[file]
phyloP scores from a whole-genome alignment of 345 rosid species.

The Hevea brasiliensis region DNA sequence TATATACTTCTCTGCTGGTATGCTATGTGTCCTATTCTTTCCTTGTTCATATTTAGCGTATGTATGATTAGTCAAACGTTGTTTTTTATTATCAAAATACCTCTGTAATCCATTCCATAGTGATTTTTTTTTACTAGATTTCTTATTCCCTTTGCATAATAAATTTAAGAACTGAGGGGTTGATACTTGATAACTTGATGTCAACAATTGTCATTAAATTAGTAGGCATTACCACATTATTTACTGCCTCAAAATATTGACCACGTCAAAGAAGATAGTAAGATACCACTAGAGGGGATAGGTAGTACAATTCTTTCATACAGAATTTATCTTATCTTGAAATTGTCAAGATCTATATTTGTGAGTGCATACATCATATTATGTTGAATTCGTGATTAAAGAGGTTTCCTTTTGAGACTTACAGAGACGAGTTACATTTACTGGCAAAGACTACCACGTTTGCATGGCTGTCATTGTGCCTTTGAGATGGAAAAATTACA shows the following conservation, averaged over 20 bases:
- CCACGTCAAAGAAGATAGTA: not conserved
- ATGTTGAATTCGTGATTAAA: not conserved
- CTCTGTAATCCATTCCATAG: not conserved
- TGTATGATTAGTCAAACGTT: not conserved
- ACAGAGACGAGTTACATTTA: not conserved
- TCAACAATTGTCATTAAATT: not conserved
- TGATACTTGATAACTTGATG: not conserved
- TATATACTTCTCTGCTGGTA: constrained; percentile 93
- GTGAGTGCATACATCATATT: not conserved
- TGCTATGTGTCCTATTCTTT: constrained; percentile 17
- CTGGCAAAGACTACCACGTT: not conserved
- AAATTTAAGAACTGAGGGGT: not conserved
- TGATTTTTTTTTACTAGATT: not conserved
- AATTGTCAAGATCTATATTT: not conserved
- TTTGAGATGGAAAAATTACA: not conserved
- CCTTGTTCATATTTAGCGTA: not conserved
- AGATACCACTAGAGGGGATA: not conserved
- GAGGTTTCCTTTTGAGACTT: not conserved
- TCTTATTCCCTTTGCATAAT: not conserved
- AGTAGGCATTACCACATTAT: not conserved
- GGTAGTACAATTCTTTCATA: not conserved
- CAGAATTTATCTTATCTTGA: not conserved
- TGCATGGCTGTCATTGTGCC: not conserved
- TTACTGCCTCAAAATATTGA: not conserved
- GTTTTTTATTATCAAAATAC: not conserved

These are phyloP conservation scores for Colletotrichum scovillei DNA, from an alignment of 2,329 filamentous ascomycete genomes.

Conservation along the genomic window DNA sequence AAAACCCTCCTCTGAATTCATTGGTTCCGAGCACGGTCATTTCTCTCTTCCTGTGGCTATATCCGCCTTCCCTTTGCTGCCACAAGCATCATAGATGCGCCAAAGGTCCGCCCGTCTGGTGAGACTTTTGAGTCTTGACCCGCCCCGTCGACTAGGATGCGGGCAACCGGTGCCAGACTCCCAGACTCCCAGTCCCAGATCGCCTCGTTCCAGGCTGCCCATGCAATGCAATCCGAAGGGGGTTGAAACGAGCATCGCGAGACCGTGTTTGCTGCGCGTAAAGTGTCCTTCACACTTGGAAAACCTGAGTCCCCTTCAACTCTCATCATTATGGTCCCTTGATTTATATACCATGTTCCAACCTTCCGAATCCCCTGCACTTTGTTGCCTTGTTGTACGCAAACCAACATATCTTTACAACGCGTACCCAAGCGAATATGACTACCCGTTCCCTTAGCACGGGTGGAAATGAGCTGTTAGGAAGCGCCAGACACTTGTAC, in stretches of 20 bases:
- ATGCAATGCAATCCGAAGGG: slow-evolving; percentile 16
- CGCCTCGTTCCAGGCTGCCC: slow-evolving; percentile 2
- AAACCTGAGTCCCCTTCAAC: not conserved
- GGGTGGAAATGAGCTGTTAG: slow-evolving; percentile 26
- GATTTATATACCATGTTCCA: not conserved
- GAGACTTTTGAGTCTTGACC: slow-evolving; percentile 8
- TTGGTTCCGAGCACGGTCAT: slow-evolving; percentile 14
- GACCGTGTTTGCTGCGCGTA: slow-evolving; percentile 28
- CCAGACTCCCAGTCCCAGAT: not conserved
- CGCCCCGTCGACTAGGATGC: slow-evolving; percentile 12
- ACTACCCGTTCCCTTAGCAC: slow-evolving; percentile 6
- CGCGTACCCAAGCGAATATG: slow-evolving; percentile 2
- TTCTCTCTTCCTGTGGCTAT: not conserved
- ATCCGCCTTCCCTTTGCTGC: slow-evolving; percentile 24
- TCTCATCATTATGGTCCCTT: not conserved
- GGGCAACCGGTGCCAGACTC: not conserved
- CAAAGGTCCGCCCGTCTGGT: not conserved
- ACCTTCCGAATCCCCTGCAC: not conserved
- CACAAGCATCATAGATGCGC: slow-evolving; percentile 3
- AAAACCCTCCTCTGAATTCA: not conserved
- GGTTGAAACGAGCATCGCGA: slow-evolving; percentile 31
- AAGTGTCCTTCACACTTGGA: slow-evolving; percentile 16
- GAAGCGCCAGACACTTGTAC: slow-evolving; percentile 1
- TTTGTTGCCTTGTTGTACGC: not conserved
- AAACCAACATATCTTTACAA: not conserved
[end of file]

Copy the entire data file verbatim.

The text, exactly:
phyloP scores from a whole-genome alignment of 345 rosid species.

The Hevea brasiliensis region DNA sequence TATATACTTCTCTGCTGGTATGCTATGTGTCCTATTCTTTCCTTGTTCATATTTAGCGTATGTATGATTAGTCAAACGTTGTTTTTTATTATCAAAATACCTCTGTAATCCATTCCATAGTGATTTTTTTTTACTAGATTTCTTATTCCCTTTGCATAATAAATTTAAGAACTGAGGGGTTGATACTTGATAACTTGATGTCAACAATTGTCATTAAATTAGTAGGCATTACCACATTATTTACTGCCTCAAAATATTGACCACGTCAAAGAAGATAGTAAGATACCACTAGAGGGGATAGGTAGTACAATTCTTTCATACAGAATTTATCTTATCTTGAAATTGTCAAGATCTATATTTGTGAGTGCATACATCATATTATGTTGAATTCGTGATTAAAGAGGTTTCCTTTTGAGACTTACAGAGACGAGTTACATTTACTGGCAAAGACTACCACGTTTGCATGGCTGTCATTGTGCCTTTGAGATGGAAAAATTACA shows the following conservation, averaged over 20 bases:
- CCACGTCAAAGAAGATAGTA: not conserved
- ATGTTGAATTCGTGATTAAA: not conserved
- CTCTGTAATCCATTCCATAG: not conserved
- TGTATGATTAGTCAAACGTT: not conserved
- ACAGAGACGAGTTACATTTA: not conserved
- TCAACAATTGTCATTAAATT: not conserved
- TGATACTTGATAACTTGATG: not conserved
- TATATACTTCTCTGCTGGTA: constrained; percentile 93
- GTGAGTGCATACATCATATT: not conserved
- TGCTATGTGTCCTATTCTTT: constrained; percentile 17
- CTGGCAAAGACTACCACGTT: not conserved
- AAATTTAAGAACTGAGGGGT: not conserved
- TGATTTTTTTTTACTAGATT: not conserved
- AATTGTCAAGATCTATATTT: not conserved
- TTTGAGATGGAAAAATTACA: not conserved
- CCTTGTTCATATTTAGCGTA: not conserved
- AGATACCACTAGAGGGGATA: not conserved
- GAGGTTTCCTTTTGAGACTT: not conserved
- TCTTATTCCCTTTGCATAAT: not conserved
- AGTAGGCATTACCACATTAT: not conserved
- GGTAGTACAATTCTTTCATA: not conserved
- CAGAATTTATCTTATCTTGA: not conserved
- TGCATGGCTGTCATTGTGCC: not conserved
- TTACTGCCTCAAAATATTGA: not conserved
- GTTTTTTATTATCAAAATAC: not conserved

These are phyloP conservation scores for Colletotrichum scovillei DNA, from an alignment of 2,329 filamentous ascomycete genomes.

Conservation along the genomic window DNA sequence AAAACCCTCCTCTGAATTCATTGGTTCCGAGCACGGTCATTTCTCTCTTCCTGTGGCTATATCCGCCTTCCCTTTGCTGCCACAAGCATCATAGATGCGCCAAAGGTCCGCCCGTCTGGTGAGACTTTTGAGTCTTGACCCGCCCCGTCGACTAGGATGCGGGCAACCGGTGCCAGACTCCCAGACTCCCAGTCCCAGATCGCCTCGTTCCAGGCTGCCCATGCAATGCAATCCGAAGGGGGTTGAAACGAGCATCGCGAGACCGTGTTTGCTGCGCGTAAAGTGTCCTTCACACTTGGAAAACCTGAGTCCCCTTCAACTCTCATCATTATGGTCCCTTGATTTATATACCATGTTCCAACCTTCCGAATCCCCTGCACTTTGTTGCCTTGTTGTACGCAAACCAACATATCTTTACAACGCGTACCCAAGCGAATATGACTACCCGTTCCCTTAGCACGGGTGGAAATGAGCTGTTAGGAAGCGCCAGACACTTGTAC, in stretches of 20 bases:
- ATGCAATGCAATCCGAAGGG: slow-evolving; percentile 16
- CGCCTCGTTCCAGGCTGCCC: slow-evolving; percentile 2
- AAACCTGAGTCCCCTTCAAC: not conserved
- GGGTGGAAATGAGCTGTTAG: slow-evolving; percentile 26
- GATTTATATACCATGTTCCA: not conserved
- GAGACTTTTGAGTCTTGACC: slow-evolving; percentile 8
- TTGGTTCCGAGCACGGTCAT: slow-evolving; percentile 14
- GACCGTGTTTGCTGCGCGTA: slow-evolving; percentile 28
- CCAGACTCCCAGTCCCAGAT: not conserved
- CGCCCCGTCGACTAGGATGC: slow-evolving; percentile 12
- ACTACCCGTTCCCTTAGCAC: slow-evolving; percentile 6
- CGCGTACCCAAGCGAATATG: slow-evolving; percentile 2
- TTCTCTCTTCCTGTGGCTAT: not conserved
- ATCCGCCTTCCCTTTGCTGC: slow-evolving; percentile 24
- TCTCATCATTATGGTCCCTT: not conserved
- GGGCAACCGGTGCCAGACTC: not conserved
- CAAAGGTCCGCCCGTCTGGT: not conserved
- ACCTTCCGAATCCCCTGCAC: not conserved
- CACAAGCATCATAGATGCGC: slow-evolving; percentile 3
- AAAACCCTCCTCTGAATTCA: not conserved
- GGTTGAAACGAGCATCGCGA: slow-evolving; percentile 31
- AAGTGTCCTTCACACTTGGA: slow-evolving; percentile 16
- GAAGCGCCAGACACTTGTAC: slow-evolving; percentile 1
- TTTGTTGCCTTGTTGTACGC: not conserved
- AAACCAACATATCTTTACAA: not conserved